Right now I have Win98 and ThinPC running on VMware and the domain controller running inside Hyper-V

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9 minutes ago, t-s said:

There are a number of ways to deal with that.

My own best solution is to mount a vhdx, then use vmware telling to it that it is a physical drive, so you can mix whatever VM from whatever origin, move the data inside them and so on.

Also you can install either ESXi and Hyper-V (or both of them) inside VMware and nest their respective virtual machines (not a task good for low power/low ram machine, but definitely feasible.

Then my favorite one, given almost no one is aware it's possible, you can run Hyper-V and VMware (at the same time) on the same machine if the virtual machines of vmware are 32 bit.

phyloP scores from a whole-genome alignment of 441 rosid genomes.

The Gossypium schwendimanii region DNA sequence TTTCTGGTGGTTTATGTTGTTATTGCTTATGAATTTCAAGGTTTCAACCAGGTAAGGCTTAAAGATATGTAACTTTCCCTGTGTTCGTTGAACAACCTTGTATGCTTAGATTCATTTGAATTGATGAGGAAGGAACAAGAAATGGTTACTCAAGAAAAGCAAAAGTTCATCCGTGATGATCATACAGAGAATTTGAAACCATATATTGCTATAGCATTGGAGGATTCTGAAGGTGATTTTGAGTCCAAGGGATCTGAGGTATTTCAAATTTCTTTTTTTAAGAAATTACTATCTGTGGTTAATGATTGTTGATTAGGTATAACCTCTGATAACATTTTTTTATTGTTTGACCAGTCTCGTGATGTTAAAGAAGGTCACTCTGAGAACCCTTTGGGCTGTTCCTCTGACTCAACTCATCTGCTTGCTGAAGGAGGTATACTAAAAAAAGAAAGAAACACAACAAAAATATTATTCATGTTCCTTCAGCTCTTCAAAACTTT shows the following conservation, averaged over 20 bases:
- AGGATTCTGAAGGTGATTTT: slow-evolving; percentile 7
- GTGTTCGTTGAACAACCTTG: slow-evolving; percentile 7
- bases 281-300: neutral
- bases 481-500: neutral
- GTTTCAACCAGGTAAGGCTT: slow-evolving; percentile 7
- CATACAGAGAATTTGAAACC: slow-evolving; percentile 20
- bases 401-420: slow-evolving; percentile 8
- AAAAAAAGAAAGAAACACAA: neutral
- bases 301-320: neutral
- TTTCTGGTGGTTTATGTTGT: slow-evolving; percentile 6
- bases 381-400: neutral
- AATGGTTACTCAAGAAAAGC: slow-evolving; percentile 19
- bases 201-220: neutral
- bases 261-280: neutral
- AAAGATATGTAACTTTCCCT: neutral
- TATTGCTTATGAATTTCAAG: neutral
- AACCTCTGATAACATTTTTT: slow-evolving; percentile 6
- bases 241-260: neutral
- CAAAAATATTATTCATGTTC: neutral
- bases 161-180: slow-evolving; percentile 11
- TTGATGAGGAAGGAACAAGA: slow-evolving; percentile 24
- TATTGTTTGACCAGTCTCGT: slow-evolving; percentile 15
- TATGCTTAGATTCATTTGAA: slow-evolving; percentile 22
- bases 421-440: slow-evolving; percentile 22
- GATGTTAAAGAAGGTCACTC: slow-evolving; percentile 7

Right now I have Win98 and ThinPC running on VMware and the domain controller running inside Hyper-V

Hmmmm - i like your thinking here about nesting the hypervisors / hosts.. I'll have a little think and see if I can work out how to do it with limited disks...! Cheers.

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@cocksy_boy: So as I said I know nothing about virtualization but can I ask you a question as you appear to be in to this? I always thought that a virtual disk (vhd/vhdx/vmdk) would typically contain an OS and, I guess, apps that are intstalled to run under such OS and that data would not be. But if I understand correctly, you have your data stored in vhdx as well. My question is, why is that better than having data on regular NTFS volumes which could be opened from any VM? Noob here in this area.

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1 hour ago, Umfriend said: